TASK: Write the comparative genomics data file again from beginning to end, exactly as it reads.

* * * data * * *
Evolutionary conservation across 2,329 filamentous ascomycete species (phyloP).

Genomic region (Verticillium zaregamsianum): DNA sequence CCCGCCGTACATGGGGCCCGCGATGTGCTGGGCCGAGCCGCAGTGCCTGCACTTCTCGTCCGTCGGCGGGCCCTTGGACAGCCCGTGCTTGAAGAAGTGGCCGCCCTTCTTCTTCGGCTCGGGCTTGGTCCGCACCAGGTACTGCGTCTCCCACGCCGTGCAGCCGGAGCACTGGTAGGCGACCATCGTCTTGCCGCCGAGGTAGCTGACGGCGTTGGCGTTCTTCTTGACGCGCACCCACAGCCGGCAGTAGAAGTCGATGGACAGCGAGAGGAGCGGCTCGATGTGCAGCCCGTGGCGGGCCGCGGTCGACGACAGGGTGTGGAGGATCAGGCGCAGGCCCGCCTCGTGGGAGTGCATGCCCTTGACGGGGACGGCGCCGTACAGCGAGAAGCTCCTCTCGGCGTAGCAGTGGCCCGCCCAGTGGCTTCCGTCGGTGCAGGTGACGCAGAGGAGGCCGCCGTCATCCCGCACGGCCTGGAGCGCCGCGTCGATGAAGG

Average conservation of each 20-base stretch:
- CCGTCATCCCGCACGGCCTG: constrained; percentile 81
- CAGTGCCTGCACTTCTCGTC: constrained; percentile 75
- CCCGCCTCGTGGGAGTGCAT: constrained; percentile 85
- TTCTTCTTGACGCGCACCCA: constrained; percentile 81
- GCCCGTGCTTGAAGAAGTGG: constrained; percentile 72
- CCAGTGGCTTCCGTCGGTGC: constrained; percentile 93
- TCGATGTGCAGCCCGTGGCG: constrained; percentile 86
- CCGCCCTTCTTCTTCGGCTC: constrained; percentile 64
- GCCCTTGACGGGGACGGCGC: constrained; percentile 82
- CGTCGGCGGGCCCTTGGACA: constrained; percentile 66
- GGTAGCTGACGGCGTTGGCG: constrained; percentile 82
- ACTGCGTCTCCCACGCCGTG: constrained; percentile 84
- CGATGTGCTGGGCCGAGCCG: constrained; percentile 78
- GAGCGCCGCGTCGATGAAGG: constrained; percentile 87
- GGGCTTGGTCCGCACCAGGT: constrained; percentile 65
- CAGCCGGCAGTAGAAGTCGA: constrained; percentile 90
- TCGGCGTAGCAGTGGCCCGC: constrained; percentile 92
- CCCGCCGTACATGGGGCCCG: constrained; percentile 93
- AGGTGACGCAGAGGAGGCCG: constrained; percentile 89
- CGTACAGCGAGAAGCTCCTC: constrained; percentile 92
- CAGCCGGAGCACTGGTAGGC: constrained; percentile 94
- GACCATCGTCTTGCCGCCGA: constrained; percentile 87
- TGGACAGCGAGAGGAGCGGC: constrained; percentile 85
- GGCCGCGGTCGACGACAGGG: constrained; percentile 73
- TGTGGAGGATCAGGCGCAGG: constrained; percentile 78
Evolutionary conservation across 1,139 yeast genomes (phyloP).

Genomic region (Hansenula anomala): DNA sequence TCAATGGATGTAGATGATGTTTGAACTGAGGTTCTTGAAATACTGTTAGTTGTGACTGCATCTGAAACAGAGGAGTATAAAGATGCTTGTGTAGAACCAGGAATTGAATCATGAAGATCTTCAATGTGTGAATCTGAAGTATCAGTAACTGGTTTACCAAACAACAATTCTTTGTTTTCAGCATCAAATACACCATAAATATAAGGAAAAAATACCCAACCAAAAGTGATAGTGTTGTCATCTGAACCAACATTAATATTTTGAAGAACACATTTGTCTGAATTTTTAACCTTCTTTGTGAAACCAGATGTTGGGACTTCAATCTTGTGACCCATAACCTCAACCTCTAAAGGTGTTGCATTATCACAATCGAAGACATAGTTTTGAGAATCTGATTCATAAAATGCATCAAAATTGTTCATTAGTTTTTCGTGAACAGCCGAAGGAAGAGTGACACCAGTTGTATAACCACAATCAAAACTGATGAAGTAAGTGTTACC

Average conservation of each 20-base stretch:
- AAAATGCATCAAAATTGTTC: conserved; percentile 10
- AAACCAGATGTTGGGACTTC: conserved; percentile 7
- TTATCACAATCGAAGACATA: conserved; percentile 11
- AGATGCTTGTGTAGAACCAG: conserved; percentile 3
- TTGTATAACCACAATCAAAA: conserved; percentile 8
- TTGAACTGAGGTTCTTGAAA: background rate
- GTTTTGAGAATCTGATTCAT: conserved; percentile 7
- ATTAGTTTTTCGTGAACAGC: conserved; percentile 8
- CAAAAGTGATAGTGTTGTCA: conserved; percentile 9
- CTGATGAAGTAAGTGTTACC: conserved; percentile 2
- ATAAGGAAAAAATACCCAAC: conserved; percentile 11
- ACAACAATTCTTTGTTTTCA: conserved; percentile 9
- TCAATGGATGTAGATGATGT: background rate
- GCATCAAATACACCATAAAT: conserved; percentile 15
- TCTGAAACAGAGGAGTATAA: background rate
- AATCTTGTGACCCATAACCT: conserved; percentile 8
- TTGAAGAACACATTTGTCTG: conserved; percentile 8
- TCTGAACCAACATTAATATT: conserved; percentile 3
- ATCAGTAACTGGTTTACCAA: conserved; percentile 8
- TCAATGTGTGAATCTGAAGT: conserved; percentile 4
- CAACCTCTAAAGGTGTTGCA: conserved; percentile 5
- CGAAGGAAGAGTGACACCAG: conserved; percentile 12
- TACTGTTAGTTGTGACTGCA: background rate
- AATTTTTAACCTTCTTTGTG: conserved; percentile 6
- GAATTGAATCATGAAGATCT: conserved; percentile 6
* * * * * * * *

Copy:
Evolutionary conservation across 2,329 filamentous ascomycete species (phyloP).

Genomic region (Verticillium zaregamsianum): DNA sequence CCCGCCGTACATGGGGCCCGCGATGTGCTGGGCCGAGCCGCAGTGCCTGCACTTCTCGTCCGTCGGCGGGCCCTTGGACAGCCCGTGCTTGAAGAAGTGGCCGCCCTTCTTCTTCGGCTCGGGCTTGGTCCGCACCAGGTACTGCGTCTCCCACGCCGTGCAGCCGGAGCACTGGTAGGCGACCATCGTCTTGCCGCCGAGGTAGCTGACGGCGTTGGCGTTCTTCTTGACGCGCACCCACAGCCGGCAGTAGAAGTCGATGGACAGCGAGAGGAGCGGCTCGATGTGCAGCCCGTGGCGGGCCGCGGTCGACGACAGGGTGTGGAGGATCAGGCGCAGGCCCGCCTCGTGGGAGTGCATGCCCTTGACGGGGACGGCGCCGTACAGCGAGAAGCTCCTCTCGGCGTAGCAGTGGCCCGCCCAGTGGCTTCCGTCGGTGCAGGTGACGCAGAGGAGGCCGCCGTCATCCCGCACGGCCTGGAGCGCCGCGTCGATGAAGG

Average conservation of each 20-base stretch:
- CCGTCATCCCGCACGGCCTG: constrained; percentile 81
- CAGTGCCTGCACTTCTCGTC: constrained; percentile 75
- CCCGCCTCGTGGGAGTGCAT: constrained; percentile 85
- TTCTTCTTGACGCGCACCCA: constrained; percentile 81
- GCCCGTGCTTGAAGAAGTGG: constrained; percentile 72
- CCAGTGGCTTCCGTCGGTGC: constrained; percentile 93
- TCGATGTGCAGCCCGTGGCG: constrained; percentile 86
- CCGCCCTTCTTCTTCGGCTC: constrained; percentile 64
- GCCCTTGACGGGGACGGCGC: constrained; percentile 82
- CGTCGGCGGGCCCTTGGACA: constrained; percentile 66
- GGTAGCTGACGGCGTTGGCG: constrained; percentile 82
- ACTGCGTCTCCCACGCCGTG: constrained; percentile 84
- CGATGTGCTGGGCCGAGCCG: constrained; percentile 78
- GAGCGCCGCGTCGATGAAGG: constrained; percentile 87
- GGGCTTGGTCCGCACCAGGT: constrained; percentile 65
- CAGCCGGCAGTAGAAGTCGA: constrained; percentile 90
- TCGGCGTAGCAGTGGCCCGC: constrained; percentile 92
- CCCGCCGTACATGGGGCCCG: constrained; percentile 93
- AGGTGACGCAGAGGAGGCCG: constrained; percentile 89
- CGTACAGCGAGAAGCTCCTC: constrained; percentile 92
- CAGCCGGAGCACTGGTAGGC: constrained; percentile 94
- GACCATCGTCTTGCCGCCGA: constrained; percentile 87
- TGGACAGCGAGAGGAGCGGC: constrained; percentile 85
- GGCCGCGGTCGACGACAGGG: constrained; percentile 73
- TGTGGAGGATCAGGCGCAGG: constrained; percentile 78
Evolutionary conservation across 1,139 yeast genomes (phyloP).

Genomic region (Hansenula anomala): DNA sequence TCAATGGATGTAGATGATGTTTGAACTGAGGTTCTTGAAATACTGTTAGTTGTGACTGCATCTGAAACAGAGGAGTATAAAGATGCTTGTGTAGAACCAGGAATTGAATCATGAAGATCTTCAATGTGTGAATCTGAAGTATCAGTAACTGGTTTACCAAACAACAATTCTTTGTTTTCAGCATCAAATACACCATAAATATAAGGAAAAAATACCCAACCAAAAGTGATAGTGTTGTCATCTGAACCAACATTAATATTTTGAAGAACACATTTGTCTGAATTTTTAACCTTCTTTGTGAAACCAGATGTTGGGACTTCAATCTTGTGACCCATAACCTCAACCTCTAAAGGTGTTGCATTATCACAATCGAAGACATAGTTTTGAGAATCTGATTCATAAAATGCATCAAAATTGTTCATTAGTTTTTCGTGAACAGCCGAAGGAAGAGTGACACCAGTTGTATAACCACAATCAAAACTGATGAAGTAAGTGTTACC

Average conservation of each 20-base stretch:
- AAAATGCATCAAAATTGTTC: conserved; percentile 10
- AAACCAGATGTTGGGACTTC: conserved; percentile 7
- TTATCACAATCGAAGACATA: conserved; percentile 11
- AGATGCTTGTGTAGAACCAG: conserved; percentile 3
- TTGTATAACCACAATCAAAA: conserved; percentile 8
- TTGAACTGAGGTTCTTGAAA: background rate
- GTTTTGAGAATCTGATTCAT: conserved; percentile 7
- ATTAGTTTTTCGTGAACAGC: conserved; percentile 8
- CAAAAGTGATAGTGTTGTCA: conserved; percentile 9
- CTGATGAAGTAAGTGTTACC: conserved; percentile 2
- ATAAGGAAAAAATACCCAAC: conserved; percentile 11
- ACAACAATTCTTTGTTTTCA: conserved; percentile 9
- TCAATGGATGTAGATGATGT: background rate
- GCATCAAATACACCATAAAT: conserved; percentile 15
- TCTGAAACAGAGGAGTATAA: background rate
- AATCTTGTGACCCATAACCT: conserved; percentile 8
- TTGAAGAACACATTTGTCTG: conserved; percentile 8
- TCTGAACCAACATTAATATT: conserved; percentile 3
- ATCAGTAACTGGTTTACCAA: conserved; percentile 8
- TCAATGTGTGAATCTGAAGT: conserved; percentile 4
- CAACCTCTAAAGGTGTTGCA: conserved; percentile 5
- CGAAGGAAGAGTGACACCAG: conserved; percentile 12
- TACTGTTAGTTGTGACTGCA: background rate
- AATTTTTAACCTTCTTTGTG: conserved; percentile 6
- GAATTGAATCATGAAGATCT: conserved; percentile 6